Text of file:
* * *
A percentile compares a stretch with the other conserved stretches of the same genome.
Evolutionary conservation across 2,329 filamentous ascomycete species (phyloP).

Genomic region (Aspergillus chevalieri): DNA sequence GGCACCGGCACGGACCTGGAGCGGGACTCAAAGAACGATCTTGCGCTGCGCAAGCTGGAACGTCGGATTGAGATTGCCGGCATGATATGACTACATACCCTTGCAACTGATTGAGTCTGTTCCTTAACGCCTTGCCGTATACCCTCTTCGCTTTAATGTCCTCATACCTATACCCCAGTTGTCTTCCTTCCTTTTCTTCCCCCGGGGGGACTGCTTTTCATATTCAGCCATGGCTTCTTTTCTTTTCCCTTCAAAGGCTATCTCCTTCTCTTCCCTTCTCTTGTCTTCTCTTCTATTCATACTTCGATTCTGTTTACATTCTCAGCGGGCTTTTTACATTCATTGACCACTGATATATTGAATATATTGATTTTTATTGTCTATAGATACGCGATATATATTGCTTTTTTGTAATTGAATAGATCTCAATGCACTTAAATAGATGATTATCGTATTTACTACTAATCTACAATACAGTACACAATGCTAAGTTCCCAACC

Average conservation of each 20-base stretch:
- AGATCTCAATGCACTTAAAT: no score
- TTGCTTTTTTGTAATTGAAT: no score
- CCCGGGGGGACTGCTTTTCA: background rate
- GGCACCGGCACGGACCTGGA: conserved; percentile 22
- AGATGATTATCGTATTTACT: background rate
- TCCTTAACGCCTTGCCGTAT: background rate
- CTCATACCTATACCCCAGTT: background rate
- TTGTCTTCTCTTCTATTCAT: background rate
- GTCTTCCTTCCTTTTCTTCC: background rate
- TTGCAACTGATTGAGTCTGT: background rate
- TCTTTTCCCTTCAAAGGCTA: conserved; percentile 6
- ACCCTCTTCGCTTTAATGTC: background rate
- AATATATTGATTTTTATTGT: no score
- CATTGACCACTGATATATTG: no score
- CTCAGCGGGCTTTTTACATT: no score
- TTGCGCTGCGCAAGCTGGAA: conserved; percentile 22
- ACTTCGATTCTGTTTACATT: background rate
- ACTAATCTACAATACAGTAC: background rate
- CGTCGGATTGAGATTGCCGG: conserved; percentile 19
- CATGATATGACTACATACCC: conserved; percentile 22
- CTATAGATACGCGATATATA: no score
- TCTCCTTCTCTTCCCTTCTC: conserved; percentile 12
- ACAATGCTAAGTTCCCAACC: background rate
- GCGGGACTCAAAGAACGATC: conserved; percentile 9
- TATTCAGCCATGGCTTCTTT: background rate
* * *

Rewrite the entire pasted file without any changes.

A percentile compares a stretch with the other conserved stretches of the same genome.
Evolutionary conservation across 2,329 filamentous ascomycete species (phyloP).

Genomic region (Aspergillus chevalieri): DNA sequence GGCACCGGCACGGACCTGGAGCGGGACTCAAAGAACGATCTTGCGCTGCGCAAGCTGGAACGTCGGATTGAGATTGCCGGCATGATATGACTACATACCCTTGCAACTGATTGAGTCTGTTCCTTAACGCCTTGCCGTATACCCTCTTCGCTTTAATGTCCTCATACCTATACCCCAGTTGTCTTCCTTCCTTTTCTTCCCCCGGGGGGACTGCTTTTCATATTCAGCCATGGCTTCTTTTCTTTTCCCTTCAAAGGCTATCTCCTTCTCTTCCCTTCTCTTGTCTTCTCTTCTATTCATACTTCGATTCTGTTTACATTCTCAGCGGGCTTTTTACATTCATTGACCACTGATATATTGAATATATTGATTTTTATTGTCTATAGATACGCGATATATATTGCTTTTTTGTAATTGAATAGATCTCAATGCACTTAAATAGATGATTATCGTATTTACTACTAATCTACAATACAGTACACAATGCTAAGTTCCCAACC

Average conservation of each 20-base stretch:
- AGATCTCAATGCACTTAAAT: no score
- TTGCTTTTTTGTAATTGAAT: no score
- CCCGGGGGGACTGCTTTTCA: background rate
- GGCACCGGCACGGACCTGGA: conserved; percentile 22
- AGATGATTATCGTATTTACT: background rate
- TCCTTAACGCCTTGCCGTAT: background rate
- CTCATACCTATACCCCAGTT: background rate
- TTGTCTTCTCTTCTATTCAT: background rate
- GTCTTCCTTCCTTTTCTTCC: background rate
- TTGCAACTGATTGAGTCTGT: background rate
- TCTTTTCCCTTCAAAGGCTA: conserved; percentile 6
- ACCCTCTTCGCTTTAATGTC: background rate
- AATATATTGATTTTTATTGT: no score
- CATTGACCACTGATATATTG: no score
- CTCAGCGGGCTTTTTACATT: no score
- TTGCGCTGCGCAAGCTGGAA: conserved; percentile 22
- ACTTCGATTCTGTTTACATT: background rate
- ACTAATCTACAATACAGTAC: background rate
- CGTCGGATTGAGATTGCCGG: conserved; percentile 19
- CATGATATGACTACATACCC: conserved; percentile 22
- CTATAGATACGCGATATATA: no score
- TCTCCTTCTCTTCCCTTCTC: conserved; percentile 12
- ACAATGCTAAGTTCCCAACC: background rate
- GCGGGACTCAAAGAACGATC: conserved; percentile 9
- TATTCAGCCATGGCTTCTTT: background rate